Picea engelmannii 'Snake' / Snake Engelmann spruce

Picea engelmannii 'Snake' is a delightful freak of a conifer for the larger garden or landscape. It is a robust, broadly upright selection of Engelmann spruce with sparse, undulating, snake-like branches and long, Blue gray needles. It's overall impression is that of a Blue Picea abies 'Virgata.' Due to the fact that lateral and secondary branching can be scarce at times, coupled with terminal buds that sometimes fail to elongate, entire branches may die back from time to time, adding to this spruce's overall strangeness. No two specimens look alike.

After 10 years of growth, a mature specimen will measure 10 to 15 feet (3 to 4.5 m) tall and 6 to 8 feet (2 to 2.5 m) wide, an annual growth rate of 12 to 18 inches (30 - 45 cm).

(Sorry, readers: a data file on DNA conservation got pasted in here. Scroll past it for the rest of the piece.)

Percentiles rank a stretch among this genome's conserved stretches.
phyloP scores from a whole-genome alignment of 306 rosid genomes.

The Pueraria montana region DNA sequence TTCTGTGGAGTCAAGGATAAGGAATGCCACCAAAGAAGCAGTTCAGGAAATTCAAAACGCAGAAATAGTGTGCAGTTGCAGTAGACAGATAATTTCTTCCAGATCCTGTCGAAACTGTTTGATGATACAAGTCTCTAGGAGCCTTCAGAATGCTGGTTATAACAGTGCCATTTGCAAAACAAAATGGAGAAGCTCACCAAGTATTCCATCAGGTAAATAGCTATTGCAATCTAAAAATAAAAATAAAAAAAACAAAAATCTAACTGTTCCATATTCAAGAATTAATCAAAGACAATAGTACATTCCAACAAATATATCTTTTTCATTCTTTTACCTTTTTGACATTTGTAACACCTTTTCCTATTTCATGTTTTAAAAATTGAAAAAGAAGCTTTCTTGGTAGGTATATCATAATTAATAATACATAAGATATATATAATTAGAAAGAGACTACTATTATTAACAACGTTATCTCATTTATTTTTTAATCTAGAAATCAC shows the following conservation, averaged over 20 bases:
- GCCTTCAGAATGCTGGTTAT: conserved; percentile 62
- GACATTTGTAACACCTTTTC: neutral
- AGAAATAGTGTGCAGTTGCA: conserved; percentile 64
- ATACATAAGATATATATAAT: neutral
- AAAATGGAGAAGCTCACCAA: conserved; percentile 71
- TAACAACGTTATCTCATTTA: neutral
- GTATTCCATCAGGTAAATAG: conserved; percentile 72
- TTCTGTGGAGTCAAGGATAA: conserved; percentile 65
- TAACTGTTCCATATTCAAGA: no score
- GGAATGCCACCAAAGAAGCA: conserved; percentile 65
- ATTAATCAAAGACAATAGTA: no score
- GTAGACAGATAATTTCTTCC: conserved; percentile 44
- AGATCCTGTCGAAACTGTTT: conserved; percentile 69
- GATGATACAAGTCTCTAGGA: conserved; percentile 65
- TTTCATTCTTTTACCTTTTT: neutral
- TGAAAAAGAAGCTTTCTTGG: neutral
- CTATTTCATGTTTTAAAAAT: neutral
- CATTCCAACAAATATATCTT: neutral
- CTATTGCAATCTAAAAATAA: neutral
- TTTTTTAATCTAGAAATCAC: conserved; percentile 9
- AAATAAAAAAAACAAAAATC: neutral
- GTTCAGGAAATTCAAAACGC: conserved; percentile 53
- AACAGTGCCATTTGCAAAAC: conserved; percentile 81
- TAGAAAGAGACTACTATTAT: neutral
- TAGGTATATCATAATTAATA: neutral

This cultivar originated as a seedling selected in the early 1980s by Dr. Illa Martin of Viersen, Germany. Picea engelmannii 'Virgata' and 'Glauca Virgata' are both common, and illegitimate synonyms for this plant.

Picea engelmannii `Snake' — a wild, loose, single-stemed plant. Very rarely does the main leader have side branches. Will grow 2 feet a year. Leaves blue.
Photo by John Fertig
Picea engelmannii `Snake' — a very young specimen; has yet to branch.
Photo by John Fertig
Picea engelmannii `Snake' — a closeup of foliage detail.
Photo by Bill Barger
Picea engelmannii `Snake' — a fairly mature specimen in an arboretum setting.
Photo by Bill Barger